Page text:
Merchandise event at Bethpage as preliminary to PGA Championship

Grounds crews work at the U.S. Open Golf Grounds crews work at the U.S. Open Golf Championship at Bethpage State Park's Black Course in Farmingdale, N.Y. Photo Credit: AP, 2009

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PINEHURST, N.C. - Consider it a warm-up, five years before Bethpage's next major, the 2019 PGA Championship. The park will host a big-time merchandise event Tuesday conducted by TaylorMade. Bethpage head pro Joe Rehor is calling it an "extravaganza," with equipment demonstrations, the unveiling of a new product and a special guest.

Hint: Don't be shocked if the guest is a prominent tour pro coming off the U.S. Open. Rehor said it is free and that everyone is invited, whether they are playing one of the five courses that day.

Sebonack in the mix

There was a group here as well from Shinnecock Hills, in preparation for the 2018 U.S. Open. "Everything is great there. Bill and Ben are actually working there," Davis said, referring to Bill Coore and Ben Crenshaw, the architects who renovated Pinehurst No. 2. "They're really trying to do a lot of things that this place has done, restoring it."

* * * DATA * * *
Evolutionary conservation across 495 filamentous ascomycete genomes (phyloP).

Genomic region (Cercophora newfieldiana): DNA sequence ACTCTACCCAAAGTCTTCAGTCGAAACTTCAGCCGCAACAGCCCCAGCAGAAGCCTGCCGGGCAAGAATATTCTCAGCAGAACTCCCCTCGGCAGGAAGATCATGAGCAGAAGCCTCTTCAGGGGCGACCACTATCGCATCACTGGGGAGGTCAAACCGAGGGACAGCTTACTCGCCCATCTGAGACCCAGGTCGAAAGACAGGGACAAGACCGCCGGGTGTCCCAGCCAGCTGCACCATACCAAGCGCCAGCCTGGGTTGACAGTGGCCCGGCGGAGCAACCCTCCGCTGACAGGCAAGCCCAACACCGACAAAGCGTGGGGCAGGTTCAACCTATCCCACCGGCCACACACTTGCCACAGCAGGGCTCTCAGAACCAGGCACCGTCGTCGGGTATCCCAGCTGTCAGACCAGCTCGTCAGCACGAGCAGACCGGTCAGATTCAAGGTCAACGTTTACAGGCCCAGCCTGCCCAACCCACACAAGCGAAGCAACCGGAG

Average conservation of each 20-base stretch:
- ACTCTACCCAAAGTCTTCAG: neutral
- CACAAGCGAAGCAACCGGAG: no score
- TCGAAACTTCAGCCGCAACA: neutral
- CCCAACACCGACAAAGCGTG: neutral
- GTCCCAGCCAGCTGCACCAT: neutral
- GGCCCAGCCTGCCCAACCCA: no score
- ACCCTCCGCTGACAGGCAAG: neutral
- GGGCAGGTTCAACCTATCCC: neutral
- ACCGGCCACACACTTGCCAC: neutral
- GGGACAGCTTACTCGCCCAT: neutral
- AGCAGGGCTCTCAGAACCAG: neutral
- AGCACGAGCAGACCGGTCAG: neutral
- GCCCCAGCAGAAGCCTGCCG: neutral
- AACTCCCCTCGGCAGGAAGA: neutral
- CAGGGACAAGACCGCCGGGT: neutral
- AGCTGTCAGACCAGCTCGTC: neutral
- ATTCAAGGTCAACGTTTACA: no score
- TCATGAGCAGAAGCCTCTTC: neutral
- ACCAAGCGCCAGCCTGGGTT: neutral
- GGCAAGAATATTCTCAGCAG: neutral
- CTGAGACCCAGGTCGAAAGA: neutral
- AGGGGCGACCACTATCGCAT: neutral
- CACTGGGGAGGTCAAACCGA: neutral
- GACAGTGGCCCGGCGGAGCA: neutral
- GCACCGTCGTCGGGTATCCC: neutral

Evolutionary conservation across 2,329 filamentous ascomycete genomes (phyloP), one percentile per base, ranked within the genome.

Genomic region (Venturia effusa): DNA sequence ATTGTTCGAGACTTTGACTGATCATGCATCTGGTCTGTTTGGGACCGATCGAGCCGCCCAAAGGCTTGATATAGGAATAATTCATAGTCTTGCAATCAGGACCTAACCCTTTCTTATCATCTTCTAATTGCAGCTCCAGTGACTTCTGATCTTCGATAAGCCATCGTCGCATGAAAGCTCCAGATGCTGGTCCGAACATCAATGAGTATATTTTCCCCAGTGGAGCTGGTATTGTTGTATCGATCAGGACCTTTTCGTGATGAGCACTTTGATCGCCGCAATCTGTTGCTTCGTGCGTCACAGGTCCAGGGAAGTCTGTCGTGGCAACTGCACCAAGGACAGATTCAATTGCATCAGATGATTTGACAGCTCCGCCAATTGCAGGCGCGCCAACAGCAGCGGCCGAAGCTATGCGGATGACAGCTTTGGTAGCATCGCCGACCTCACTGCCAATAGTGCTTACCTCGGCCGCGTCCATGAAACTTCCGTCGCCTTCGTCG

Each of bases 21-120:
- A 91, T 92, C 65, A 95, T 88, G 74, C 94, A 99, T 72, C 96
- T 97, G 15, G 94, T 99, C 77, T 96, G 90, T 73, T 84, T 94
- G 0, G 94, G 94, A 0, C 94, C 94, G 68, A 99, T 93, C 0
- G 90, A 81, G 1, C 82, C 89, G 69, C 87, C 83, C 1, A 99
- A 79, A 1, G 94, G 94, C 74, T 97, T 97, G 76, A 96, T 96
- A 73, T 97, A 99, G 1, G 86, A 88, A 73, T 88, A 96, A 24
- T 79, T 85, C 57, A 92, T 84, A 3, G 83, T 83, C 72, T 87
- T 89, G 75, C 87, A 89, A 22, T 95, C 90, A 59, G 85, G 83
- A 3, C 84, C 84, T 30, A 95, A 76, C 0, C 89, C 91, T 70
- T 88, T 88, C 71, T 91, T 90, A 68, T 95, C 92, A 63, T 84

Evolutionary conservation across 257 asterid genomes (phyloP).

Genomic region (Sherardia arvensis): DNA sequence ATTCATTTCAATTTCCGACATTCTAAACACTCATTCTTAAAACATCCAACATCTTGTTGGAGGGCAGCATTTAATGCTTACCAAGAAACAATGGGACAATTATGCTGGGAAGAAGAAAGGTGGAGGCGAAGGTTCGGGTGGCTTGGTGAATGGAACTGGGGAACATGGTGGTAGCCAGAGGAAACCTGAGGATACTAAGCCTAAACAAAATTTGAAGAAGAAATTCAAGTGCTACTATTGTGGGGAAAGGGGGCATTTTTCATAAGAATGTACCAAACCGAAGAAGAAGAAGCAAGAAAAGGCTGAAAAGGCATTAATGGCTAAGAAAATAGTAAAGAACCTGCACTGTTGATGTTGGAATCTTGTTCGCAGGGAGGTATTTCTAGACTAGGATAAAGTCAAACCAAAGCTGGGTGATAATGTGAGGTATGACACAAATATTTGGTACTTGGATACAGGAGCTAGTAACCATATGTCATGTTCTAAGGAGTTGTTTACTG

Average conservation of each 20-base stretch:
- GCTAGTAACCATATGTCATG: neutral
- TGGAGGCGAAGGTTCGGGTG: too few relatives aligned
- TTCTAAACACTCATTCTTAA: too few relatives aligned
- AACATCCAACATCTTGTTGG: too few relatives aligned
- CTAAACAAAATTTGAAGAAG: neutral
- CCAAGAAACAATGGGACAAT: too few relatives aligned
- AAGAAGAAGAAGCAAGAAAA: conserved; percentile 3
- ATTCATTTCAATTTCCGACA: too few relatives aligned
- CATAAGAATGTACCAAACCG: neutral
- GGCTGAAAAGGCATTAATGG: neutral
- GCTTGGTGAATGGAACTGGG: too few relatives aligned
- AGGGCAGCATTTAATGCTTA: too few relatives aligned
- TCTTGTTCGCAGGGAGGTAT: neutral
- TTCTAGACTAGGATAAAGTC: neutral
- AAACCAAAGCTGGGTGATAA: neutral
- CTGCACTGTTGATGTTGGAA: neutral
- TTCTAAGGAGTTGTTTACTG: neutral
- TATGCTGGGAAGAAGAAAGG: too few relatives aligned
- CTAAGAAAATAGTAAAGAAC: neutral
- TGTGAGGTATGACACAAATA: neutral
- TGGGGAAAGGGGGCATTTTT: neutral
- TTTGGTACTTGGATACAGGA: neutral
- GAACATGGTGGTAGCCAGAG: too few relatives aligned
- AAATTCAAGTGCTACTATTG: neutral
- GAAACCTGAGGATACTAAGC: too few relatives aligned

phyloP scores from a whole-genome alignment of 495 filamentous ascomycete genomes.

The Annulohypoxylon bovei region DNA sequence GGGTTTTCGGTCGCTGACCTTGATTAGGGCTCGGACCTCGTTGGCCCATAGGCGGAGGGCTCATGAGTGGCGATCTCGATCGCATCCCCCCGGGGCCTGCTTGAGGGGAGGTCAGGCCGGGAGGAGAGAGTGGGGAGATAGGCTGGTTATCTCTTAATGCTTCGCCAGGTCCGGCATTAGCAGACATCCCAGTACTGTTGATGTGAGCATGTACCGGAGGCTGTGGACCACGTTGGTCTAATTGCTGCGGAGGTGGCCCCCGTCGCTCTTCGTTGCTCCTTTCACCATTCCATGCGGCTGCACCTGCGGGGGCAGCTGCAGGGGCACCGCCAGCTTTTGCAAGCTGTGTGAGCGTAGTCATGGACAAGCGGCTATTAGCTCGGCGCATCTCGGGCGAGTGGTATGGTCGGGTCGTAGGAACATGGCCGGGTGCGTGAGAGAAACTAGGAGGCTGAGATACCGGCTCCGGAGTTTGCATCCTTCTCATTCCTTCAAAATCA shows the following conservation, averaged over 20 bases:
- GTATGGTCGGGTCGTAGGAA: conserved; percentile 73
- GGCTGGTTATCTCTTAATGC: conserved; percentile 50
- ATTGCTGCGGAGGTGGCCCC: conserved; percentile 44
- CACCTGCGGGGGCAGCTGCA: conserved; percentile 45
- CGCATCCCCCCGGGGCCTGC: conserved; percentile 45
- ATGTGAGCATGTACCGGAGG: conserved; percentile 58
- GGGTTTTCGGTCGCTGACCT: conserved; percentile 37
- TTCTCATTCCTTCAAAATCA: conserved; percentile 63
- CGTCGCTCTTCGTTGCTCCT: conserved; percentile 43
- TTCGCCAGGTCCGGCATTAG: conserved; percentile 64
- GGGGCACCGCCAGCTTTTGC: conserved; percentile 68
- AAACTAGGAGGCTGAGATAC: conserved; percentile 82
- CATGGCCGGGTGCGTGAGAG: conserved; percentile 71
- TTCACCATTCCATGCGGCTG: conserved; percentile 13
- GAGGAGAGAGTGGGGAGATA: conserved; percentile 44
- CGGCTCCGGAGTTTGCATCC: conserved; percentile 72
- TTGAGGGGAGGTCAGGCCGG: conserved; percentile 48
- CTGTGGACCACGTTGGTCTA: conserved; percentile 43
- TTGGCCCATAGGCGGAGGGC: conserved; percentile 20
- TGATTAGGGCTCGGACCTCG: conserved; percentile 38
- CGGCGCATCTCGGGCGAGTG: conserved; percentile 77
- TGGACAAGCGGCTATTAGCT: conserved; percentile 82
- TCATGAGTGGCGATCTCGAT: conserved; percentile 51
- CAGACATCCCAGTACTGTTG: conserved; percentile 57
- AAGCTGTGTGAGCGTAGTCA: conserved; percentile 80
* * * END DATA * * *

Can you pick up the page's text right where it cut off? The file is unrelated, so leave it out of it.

Coore and Crenshaw are not doing anything as dramatic and ambitious as they did here, having removed all of the heavy rough. The Shinnecock work is more subtle, yet still tradition-based. "We've been involved more or less just on some of the new tees and things like that," Davis said.

Park helps U.S. win

Annie Park of Levittown went 3-1 to help the United States to a resounding 13-7 win over Great Britain and Ireland last weekend in the Curtis Cup, the women's version of the Walker Cup. Afterward, she tweeted to her teammates, "This was one of my best moments in life and I'm glad I got to spend it with you all." This week, she will play for her country again at the World University Games in Switzerland.

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Fact of the week

Matt Dobyns, who missed making the cut by the width of the ball that missed the cup on his final hole Friday, wasn't the first pro that Fresh Meadow Country Club sent to the U.S. Open. Gene Sarazen won the 1932 Open, which was held at Fresh Meadow. By then, though, he was the former club pro, having resigned out of fear of a home course jinx. The club has since moved from that Great Neck location, which is now the site of Fresh Meadow Cinema on Long Island Expressway.

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